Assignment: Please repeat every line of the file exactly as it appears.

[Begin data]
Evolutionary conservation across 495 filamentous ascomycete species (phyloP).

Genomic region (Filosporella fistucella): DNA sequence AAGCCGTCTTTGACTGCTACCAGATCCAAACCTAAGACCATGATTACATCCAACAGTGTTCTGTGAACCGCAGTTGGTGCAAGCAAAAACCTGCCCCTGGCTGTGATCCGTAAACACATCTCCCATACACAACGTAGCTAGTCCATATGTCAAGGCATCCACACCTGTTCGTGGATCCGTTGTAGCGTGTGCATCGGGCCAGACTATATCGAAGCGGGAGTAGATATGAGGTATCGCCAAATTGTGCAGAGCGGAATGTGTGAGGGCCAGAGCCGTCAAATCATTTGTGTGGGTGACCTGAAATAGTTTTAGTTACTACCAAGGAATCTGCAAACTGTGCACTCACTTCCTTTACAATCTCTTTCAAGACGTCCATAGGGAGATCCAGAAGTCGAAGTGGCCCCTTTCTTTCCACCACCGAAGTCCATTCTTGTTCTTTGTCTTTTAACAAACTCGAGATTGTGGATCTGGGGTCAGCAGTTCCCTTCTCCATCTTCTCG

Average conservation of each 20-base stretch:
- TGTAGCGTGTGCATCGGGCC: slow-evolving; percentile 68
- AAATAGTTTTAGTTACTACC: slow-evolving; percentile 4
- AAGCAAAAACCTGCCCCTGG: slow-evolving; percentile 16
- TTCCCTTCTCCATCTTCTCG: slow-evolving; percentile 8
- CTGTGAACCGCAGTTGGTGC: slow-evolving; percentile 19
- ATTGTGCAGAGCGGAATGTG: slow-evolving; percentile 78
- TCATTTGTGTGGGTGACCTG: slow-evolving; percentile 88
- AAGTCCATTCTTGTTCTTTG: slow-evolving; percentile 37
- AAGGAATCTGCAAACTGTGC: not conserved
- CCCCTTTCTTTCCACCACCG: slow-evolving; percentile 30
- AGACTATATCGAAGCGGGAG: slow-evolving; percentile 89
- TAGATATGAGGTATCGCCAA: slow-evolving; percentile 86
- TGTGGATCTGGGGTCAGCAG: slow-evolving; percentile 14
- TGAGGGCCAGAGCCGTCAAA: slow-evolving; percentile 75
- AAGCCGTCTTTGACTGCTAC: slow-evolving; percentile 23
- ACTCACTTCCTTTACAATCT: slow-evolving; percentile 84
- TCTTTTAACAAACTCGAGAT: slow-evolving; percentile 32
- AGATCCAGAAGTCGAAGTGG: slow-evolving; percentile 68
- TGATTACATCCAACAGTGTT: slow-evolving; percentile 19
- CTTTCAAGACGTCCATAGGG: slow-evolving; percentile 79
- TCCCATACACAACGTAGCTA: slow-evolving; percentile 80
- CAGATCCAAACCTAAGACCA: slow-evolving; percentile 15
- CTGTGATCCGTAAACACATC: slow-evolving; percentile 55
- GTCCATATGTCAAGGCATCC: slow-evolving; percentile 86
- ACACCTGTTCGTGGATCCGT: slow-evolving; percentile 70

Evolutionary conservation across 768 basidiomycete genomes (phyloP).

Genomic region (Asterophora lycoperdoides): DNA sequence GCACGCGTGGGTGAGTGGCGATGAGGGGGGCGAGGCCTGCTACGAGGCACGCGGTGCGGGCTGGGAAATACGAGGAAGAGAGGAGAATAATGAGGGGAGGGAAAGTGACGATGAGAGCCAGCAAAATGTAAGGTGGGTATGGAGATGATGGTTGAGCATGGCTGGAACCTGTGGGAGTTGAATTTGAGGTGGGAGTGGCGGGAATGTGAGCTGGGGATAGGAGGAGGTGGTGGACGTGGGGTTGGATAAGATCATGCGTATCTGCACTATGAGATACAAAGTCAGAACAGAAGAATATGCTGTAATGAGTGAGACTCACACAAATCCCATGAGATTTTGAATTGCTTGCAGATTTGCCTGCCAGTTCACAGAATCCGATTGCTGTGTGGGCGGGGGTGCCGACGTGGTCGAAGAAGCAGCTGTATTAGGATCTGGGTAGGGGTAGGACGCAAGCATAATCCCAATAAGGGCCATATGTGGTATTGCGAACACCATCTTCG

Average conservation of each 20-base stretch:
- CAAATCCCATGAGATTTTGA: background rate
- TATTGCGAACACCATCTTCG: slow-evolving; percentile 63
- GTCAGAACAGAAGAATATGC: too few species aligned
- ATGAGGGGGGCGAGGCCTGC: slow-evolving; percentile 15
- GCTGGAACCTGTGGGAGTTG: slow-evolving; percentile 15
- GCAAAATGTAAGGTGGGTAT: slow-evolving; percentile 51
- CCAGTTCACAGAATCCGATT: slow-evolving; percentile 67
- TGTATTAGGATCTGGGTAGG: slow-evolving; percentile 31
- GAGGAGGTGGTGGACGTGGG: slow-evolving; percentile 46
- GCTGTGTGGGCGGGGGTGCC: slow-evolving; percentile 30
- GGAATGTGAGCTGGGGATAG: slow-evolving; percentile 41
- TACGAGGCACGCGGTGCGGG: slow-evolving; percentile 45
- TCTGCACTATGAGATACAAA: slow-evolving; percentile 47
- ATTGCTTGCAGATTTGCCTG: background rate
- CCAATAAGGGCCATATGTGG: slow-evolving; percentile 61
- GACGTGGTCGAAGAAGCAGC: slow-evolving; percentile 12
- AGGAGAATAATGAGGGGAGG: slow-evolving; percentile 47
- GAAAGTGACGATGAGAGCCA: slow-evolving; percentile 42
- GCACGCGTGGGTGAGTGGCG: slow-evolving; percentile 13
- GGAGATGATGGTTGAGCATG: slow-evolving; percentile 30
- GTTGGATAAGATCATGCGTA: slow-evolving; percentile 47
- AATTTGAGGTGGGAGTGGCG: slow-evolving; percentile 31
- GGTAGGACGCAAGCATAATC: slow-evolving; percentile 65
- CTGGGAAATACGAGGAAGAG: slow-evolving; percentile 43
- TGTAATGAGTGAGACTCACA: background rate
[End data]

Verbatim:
Evolutionary conservation across 495 filamentous ascomycete species (phyloP).

Genomic region (Filosporella fistucella): DNA sequence AAGCCGTCTTTGACTGCTACCAGATCCAAACCTAAGACCATGATTACATCCAACAGTGTTCTGTGAACCGCAGTTGGTGCAAGCAAAAACCTGCCCCTGGCTGTGATCCGTAAACACATCTCCCATACACAACGTAGCTAGTCCATATGTCAAGGCATCCACACCTGTTCGTGGATCCGTTGTAGCGTGTGCATCGGGCCAGACTATATCGAAGCGGGAGTAGATATGAGGTATCGCCAAATTGTGCAGAGCGGAATGTGTGAGGGCCAGAGCCGTCAAATCATTTGTGTGGGTGACCTGAAATAGTTTTAGTTACTACCAAGGAATCTGCAAACTGTGCACTCACTTCCTTTACAATCTCTTTCAAGACGTCCATAGGGAGATCCAGAAGTCGAAGTGGCCCCTTTCTTTCCACCACCGAAGTCCATTCTTGTTCTTTGTCTTTTAACAAACTCGAGATTGTGGATCTGGGGTCAGCAGTTCCCTTCTCCATCTTCTCG

Average conservation of each 20-base stretch:
- TGTAGCGTGTGCATCGGGCC: slow-evolving; percentile 68
- AAATAGTTTTAGTTACTACC: slow-evolving; percentile 4
- AAGCAAAAACCTGCCCCTGG: slow-evolving; percentile 16
- TTCCCTTCTCCATCTTCTCG: slow-evolving; percentile 8
- CTGTGAACCGCAGTTGGTGC: slow-evolving; percentile 19
- ATTGTGCAGAGCGGAATGTG: slow-evolving; percentile 78
- TCATTTGTGTGGGTGACCTG: slow-evolving; percentile 88
- AAGTCCATTCTTGTTCTTTG: slow-evolving; percentile 37
- AAGGAATCTGCAAACTGTGC: not conserved
- CCCCTTTCTTTCCACCACCG: slow-evolving; percentile 30
- AGACTATATCGAAGCGGGAG: slow-evolving; percentile 89
- TAGATATGAGGTATCGCCAA: slow-evolving; percentile 86
- TGTGGATCTGGGGTCAGCAG: slow-evolving; percentile 14
- TGAGGGCCAGAGCCGTCAAA: slow-evolving; percentile 75
- AAGCCGTCTTTGACTGCTAC: slow-evolving; percentile 23
- ACTCACTTCCTTTACAATCT: slow-evolving; percentile 84
- TCTTTTAACAAACTCGAGAT: slow-evolving; percentile 32
- AGATCCAGAAGTCGAAGTGG: slow-evolving; percentile 68
- TGATTACATCCAACAGTGTT: slow-evolving; percentile 19
- CTTTCAAGACGTCCATAGGG: slow-evolving; percentile 79
- TCCCATACACAACGTAGCTA: slow-evolving; percentile 80
- CAGATCCAAACCTAAGACCA: slow-evolving; percentile 15
- CTGTGATCCGTAAACACATC: slow-evolving; percentile 55
- GTCCATATGTCAAGGCATCC: slow-evolving; percentile 86
- ACACCTGTTCGTGGATCCGT: slow-evolving; percentile 70

Evolutionary conservation across 768 basidiomycete genomes (phyloP).

Genomic region (Asterophora lycoperdoides): DNA sequence GCACGCGTGGGTGAGTGGCGATGAGGGGGGCGAGGCCTGCTACGAGGCACGCGGTGCGGGCTGGGAAATACGAGGAAGAGAGGAGAATAATGAGGGGAGGGAAAGTGACGATGAGAGCCAGCAAAATGTAAGGTGGGTATGGAGATGATGGTTGAGCATGGCTGGAACCTGTGGGAGTTGAATTTGAGGTGGGAGTGGCGGGAATGTGAGCTGGGGATAGGAGGAGGTGGTGGACGTGGGGTTGGATAAGATCATGCGTATCTGCACTATGAGATACAAAGTCAGAACAGAAGAATATGCTGTAATGAGTGAGACTCACACAAATCCCATGAGATTTTGAATTGCTTGCAGATTTGCCTGCCAGTTCACAGAATCCGATTGCTGTGTGGGCGGGGGTGCCGACGTGGTCGAAGAAGCAGCTGTATTAGGATCTGGGTAGGGGTAGGACGCAAGCATAATCCCAATAAGGGCCATATGTGGTATTGCGAACACCATCTTCG

Average conservation of each 20-base stretch:
- CAAATCCCATGAGATTTTGA: background rate
- TATTGCGAACACCATCTTCG: slow-evolving; percentile 63
- GTCAGAACAGAAGAATATGC: too few species aligned
- ATGAGGGGGGCGAGGCCTGC: slow-evolving; percentile 15
- GCTGGAACCTGTGGGAGTTG: slow-evolving; percentile 15
- GCAAAATGTAAGGTGGGTAT: slow-evolving; percentile 51
- CCAGTTCACAGAATCCGATT: slow-evolving; percentile 67
- TGTATTAGGATCTGGGTAGG: slow-evolving; percentile 31
- GAGGAGGTGGTGGACGTGGG: slow-evolving; percentile 46
- GCTGTGTGGGCGGGGGTGCC: slow-evolving; percentile 30
- GGAATGTGAGCTGGGGATAG: slow-evolving; percentile 41
- TACGAGGCACGCGGTGCGGG: slow-evolving; percentile 45
- TCTGCACTATGAGATACAAA: slow-evolving; percentile 47
- ATTGCTTGCAGATTTGCCTG: background rate
- CCAATAAGGGCCATATGTGG: slow-evolving; percentile 61
- GACGTGGTCGAAGAAGCAGC: slow-evolving; percentile 12
- AGGAGAATAATGAGGGGAGG: slow-evolving; percentile 47
- GAAAGTGACGATGAGAGCCA: slow-evolving; percentile 42
- GCACGCGTGGGTGAGTGGCG: slow-evolving; percentile 13
- GGAGATGATGGTTGAGCATG: slow-evolving; percentile 30
- GTTGGATAAGATCATGCGTA: slow-evolving; percentile 47
- AATTTGAGGTGGGAGTGGCG: slow-evolving; percentile 31
- GGTAGGACGCAAGCATAATC: slow-evolving; percentile 65
- CTGGGAAATACGAGGAAGAG: slow-evolving; percentile 43
- TGTAATGAGTGAGACTCACA: background rate